There are other challenges in the patterning flow, namely in process control. “When we break down the sources of error, there are traditional litho (errors), overlay errors and scanner CD errors. And within the litho process itself, there may be process variations. And then, there are other sources of errors in the fab,” Trafas said.
Multi-beam, imprint and chemistries
Meanwhile, there are other patterning options. For example, the industry is using single-beam e-beam for direct-write lithography applications, mainly for niche-oriented devices. Direct-write does not require an expensive photomask. But the throughputs for single-beam e-beam are too slow, making it too expensive for volume IC production.
To solve the throughput issues, Mapper and Multibeam have been separately developing tools that make use of multiple beams. But like EUV, multi-beam is delayed and is still not in production amid a number of challenges. “The fundamental physics are there for multi-beam,” said Aki Fujimura, chairman and chief executive of D2S. “The strength of e-beam is the depth of focus. The weakness of e-beam is that it takes time (in terms of throughput).”
Still, there is some progress. Last year, Mapper Lithography installed the world’s first pre-production multi-beam tool at CEA-Leti. Mapper’s tool is called the Matrix 1.1.
Now, Mapper and CEA-Leti are getting the tool ready for production. With its system, CEA-Leti is working on the beam yield and handling system. With a separate machine, Mapper is developing the blanker module.
By year’s end, the blanker and other components will be integrated within the Matrix 1.1 tool at CEA-Leti. All told, Matrix 1.1 will provide a 32nm half-pitch resolution, a 10nm overlay and a modest throughput of 0.5 wafers an hour.
Originally, the goal was to devise a 13,000 beam system. Now, the goal is to get 1,300 beams up and running, which enables a throughput of one wafer an hour. “The reason why we won’t have one wafer per hour by the end of the year is because the number of beams is not at 100% yet. It’s maybe between 70% and 90%,” said Laurent Pain, patterning program manager at CEA-Leti.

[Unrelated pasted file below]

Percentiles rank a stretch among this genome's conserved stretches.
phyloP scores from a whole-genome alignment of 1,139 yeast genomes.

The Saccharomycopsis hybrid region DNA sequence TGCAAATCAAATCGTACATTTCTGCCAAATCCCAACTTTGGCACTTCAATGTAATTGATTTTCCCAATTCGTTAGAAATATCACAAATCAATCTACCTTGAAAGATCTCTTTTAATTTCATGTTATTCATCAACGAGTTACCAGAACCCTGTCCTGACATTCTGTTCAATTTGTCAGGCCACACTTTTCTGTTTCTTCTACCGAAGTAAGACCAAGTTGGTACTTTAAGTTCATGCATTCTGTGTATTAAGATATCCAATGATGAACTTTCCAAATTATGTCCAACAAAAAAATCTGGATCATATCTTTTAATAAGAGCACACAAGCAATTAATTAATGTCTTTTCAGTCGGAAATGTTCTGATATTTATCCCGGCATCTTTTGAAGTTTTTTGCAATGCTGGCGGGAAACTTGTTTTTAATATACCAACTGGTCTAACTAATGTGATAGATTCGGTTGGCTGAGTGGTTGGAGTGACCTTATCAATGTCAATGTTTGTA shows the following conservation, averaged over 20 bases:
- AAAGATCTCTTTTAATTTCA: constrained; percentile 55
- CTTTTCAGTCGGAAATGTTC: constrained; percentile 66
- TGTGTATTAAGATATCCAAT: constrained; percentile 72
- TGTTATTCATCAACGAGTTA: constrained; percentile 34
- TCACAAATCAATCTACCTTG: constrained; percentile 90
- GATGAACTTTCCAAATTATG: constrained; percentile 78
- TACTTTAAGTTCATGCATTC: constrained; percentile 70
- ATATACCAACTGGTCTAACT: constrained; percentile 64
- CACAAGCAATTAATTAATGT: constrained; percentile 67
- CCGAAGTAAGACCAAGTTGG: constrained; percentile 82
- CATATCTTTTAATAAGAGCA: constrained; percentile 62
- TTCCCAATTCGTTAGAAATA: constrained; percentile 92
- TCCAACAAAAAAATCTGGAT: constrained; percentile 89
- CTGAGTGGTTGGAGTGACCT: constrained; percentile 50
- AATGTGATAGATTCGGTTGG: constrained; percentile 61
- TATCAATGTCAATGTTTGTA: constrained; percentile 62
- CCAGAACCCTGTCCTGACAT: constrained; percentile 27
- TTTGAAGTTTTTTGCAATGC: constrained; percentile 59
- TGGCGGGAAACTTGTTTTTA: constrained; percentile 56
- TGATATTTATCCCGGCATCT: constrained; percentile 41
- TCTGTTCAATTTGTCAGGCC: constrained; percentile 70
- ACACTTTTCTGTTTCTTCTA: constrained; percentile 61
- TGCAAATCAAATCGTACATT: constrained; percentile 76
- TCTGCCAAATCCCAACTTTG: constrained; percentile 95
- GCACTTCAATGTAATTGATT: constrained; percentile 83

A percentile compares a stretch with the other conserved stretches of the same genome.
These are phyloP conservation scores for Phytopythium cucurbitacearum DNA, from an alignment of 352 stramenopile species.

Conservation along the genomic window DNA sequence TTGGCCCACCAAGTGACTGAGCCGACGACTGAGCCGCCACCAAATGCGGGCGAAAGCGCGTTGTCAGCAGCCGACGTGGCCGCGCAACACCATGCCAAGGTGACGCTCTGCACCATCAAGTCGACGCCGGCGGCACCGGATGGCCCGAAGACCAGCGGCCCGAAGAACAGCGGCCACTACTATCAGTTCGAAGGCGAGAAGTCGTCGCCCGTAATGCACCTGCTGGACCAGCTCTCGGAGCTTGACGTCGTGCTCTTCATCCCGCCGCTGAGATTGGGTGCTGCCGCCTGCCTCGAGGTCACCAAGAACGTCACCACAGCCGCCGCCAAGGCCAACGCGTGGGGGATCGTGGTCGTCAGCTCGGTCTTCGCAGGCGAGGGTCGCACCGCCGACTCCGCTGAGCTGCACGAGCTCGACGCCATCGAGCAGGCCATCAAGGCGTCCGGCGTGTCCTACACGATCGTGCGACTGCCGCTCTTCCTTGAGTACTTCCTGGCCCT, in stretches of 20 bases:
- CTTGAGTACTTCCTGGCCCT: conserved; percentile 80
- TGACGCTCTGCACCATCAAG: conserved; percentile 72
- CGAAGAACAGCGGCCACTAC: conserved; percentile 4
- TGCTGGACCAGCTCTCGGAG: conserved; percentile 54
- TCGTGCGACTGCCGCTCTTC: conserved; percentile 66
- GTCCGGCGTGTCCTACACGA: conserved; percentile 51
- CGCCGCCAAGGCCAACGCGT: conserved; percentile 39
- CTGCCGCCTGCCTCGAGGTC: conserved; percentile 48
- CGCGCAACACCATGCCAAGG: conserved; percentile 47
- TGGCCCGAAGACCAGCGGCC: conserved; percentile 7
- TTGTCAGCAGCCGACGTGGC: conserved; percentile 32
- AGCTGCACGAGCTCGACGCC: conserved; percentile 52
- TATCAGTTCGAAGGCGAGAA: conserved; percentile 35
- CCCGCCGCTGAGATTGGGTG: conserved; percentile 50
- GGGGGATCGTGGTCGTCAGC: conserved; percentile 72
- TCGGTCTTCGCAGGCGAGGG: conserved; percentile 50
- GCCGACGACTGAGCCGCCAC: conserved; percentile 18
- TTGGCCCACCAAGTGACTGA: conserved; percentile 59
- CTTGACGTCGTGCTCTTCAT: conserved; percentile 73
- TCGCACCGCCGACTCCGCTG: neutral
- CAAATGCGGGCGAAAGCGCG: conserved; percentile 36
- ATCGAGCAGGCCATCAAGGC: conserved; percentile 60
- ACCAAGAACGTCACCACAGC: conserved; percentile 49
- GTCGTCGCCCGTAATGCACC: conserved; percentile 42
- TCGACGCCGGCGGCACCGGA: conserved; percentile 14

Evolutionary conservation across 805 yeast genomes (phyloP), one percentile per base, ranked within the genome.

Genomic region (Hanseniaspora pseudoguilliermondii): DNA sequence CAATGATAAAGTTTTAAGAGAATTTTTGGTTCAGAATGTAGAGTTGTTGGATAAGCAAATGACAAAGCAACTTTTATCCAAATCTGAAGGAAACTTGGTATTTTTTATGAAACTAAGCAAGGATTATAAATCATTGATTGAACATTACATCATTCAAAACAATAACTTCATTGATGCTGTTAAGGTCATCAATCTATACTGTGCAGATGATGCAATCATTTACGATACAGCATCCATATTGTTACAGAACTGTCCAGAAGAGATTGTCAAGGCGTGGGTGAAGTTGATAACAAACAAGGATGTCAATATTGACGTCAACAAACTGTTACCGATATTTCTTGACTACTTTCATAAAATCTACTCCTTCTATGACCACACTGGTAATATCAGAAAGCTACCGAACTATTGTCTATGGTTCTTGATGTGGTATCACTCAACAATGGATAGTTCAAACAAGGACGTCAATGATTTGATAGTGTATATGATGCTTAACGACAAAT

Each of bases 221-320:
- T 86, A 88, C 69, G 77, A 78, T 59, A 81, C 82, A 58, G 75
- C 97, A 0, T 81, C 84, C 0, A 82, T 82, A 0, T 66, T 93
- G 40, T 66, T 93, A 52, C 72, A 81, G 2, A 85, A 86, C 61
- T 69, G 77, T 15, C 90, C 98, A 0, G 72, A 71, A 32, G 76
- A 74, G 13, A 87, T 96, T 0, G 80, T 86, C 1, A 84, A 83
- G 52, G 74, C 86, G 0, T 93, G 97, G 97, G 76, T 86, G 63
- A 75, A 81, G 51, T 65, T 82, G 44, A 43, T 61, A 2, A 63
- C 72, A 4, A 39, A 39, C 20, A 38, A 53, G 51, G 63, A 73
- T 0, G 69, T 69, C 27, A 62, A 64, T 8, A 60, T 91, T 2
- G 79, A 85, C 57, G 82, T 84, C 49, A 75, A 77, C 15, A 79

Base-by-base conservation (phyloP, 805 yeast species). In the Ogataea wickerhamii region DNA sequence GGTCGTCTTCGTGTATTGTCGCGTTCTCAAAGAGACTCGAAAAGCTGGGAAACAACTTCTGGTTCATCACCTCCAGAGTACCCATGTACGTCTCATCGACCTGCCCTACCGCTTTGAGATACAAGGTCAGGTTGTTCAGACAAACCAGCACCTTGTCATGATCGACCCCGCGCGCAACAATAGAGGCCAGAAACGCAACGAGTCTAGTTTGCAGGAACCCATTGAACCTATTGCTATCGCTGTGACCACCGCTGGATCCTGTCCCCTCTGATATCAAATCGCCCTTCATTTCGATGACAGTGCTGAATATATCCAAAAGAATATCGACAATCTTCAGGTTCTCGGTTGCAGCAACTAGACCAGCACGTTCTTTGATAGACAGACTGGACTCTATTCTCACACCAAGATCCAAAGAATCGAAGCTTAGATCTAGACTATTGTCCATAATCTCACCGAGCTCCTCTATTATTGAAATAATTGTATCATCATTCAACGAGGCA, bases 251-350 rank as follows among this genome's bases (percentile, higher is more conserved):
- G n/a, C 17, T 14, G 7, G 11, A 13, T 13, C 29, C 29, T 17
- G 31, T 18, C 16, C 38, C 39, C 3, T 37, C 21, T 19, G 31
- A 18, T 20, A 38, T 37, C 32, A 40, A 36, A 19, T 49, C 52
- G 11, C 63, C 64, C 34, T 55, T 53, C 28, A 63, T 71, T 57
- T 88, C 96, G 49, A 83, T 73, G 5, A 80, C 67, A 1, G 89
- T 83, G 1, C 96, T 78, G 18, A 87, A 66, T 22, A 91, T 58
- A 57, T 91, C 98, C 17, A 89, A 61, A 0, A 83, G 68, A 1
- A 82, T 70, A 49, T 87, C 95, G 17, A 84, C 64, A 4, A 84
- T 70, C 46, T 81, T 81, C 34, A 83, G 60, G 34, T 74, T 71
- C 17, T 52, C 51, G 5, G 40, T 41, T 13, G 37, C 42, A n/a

In addition, Mapper appears to have re-positioned the Matrix 1.1. Instead of competing at the leading edge, the tool is geared for ASICs and related applications in more mature nodes.
Another NGL technology, nanoimprint, is making also progress, at least in the NAND market. Thanks to multiple patterning, NAND flash vendors have extended planar NAND down to the 1xnm node. One NAND supplier, Toshiba, has been using nanoimprint lithography in conjunction with 193nm immersion. SK Hynix also recently jumped on the imprint bandwagon.
Both Toshiba and SK Hynix are using nanoimprint tools from Canon Nanotechnologies (CNT), formerly Molecular Imprints (MII). In 2014, Canon acquired the semiconductor unit of MII, a supplier of nanoimprint tools.
Nanoimprint enables resolutions below 10nm. “Low cost of ownership is also an advantage for nanoimprint,” said Toshiaki Ikoma, executive vice president and chief technology officer at Canon.
The knock on nanoimprint is defectivity, overlay and throughput. To address the issues, CNT has rolled out a new four-station cluster system that enables a throughput of 60 wafers an hour. It has a 6nm overlay in a mix-and-match setting.
Like nanoimprint, DSA might have more luck in the memory market. DSA is not an NGL tool per se. It makes use of block co-polymers to reduce the pitch of the final printed structure.
Chipmakers are all working on DSA in R&D pilot lines. DSA could be ready at 7nm or 5nm. “The materials are getting there, if not there already,” said Ralph Dammel, chief technology officer of EMD Performance Materials.
Still, DSA faces some challenges, namely defectivity and other issues. “What comes back to bite us is the fact that the supporting technologies, or the infrastructure for DSA beyond the materials side, has not been fully developed,” Dammel said. “The question is how do I integrate DSA into designs? And what about metrology with DSA? These questions have not been answered.”
So where does DSA go from here? “What this means is that the first implementations for DSA will be for highly regular patterns, maybe in memory. Logic doesn’t need DSA for a while,” he said.
Like DSA, selective deposition could be classified as a complementary technology. Selective deposition involves the use of special chemistries and novel atomic layer deposition (ALD) and molecular layer deposition (MLD) tools. In the lab, researchers have used the technology to deposit self-assembled monolayers and organic films.
“There are many ways to think about selective deposition,” said Girish Dixit, vice president of process applications for Lam Research. “There is selective deposition today in the backend, when you deposit cobalt as a capping layer. Doing selective deposition for metal on a metal or dielectric on a dielectric is another way. If you can do a deposition like that, you maybe can get into a position where you don’t have to think about edge selectivity in the traditional way.”
Still, it’s too soon to say if selective deposition will solve the problems in patterning, according to Applied’s Mitra. “It’s still more in the path finding stage,” he added.
Selective deposition, along with DSA, EUV, nanoimprint and immersion, are all candidates for 5nm. But it’s way too early to predict what may happen at 5nm. And for that matter, it’s still unclear if the 5nm node will even happen at all.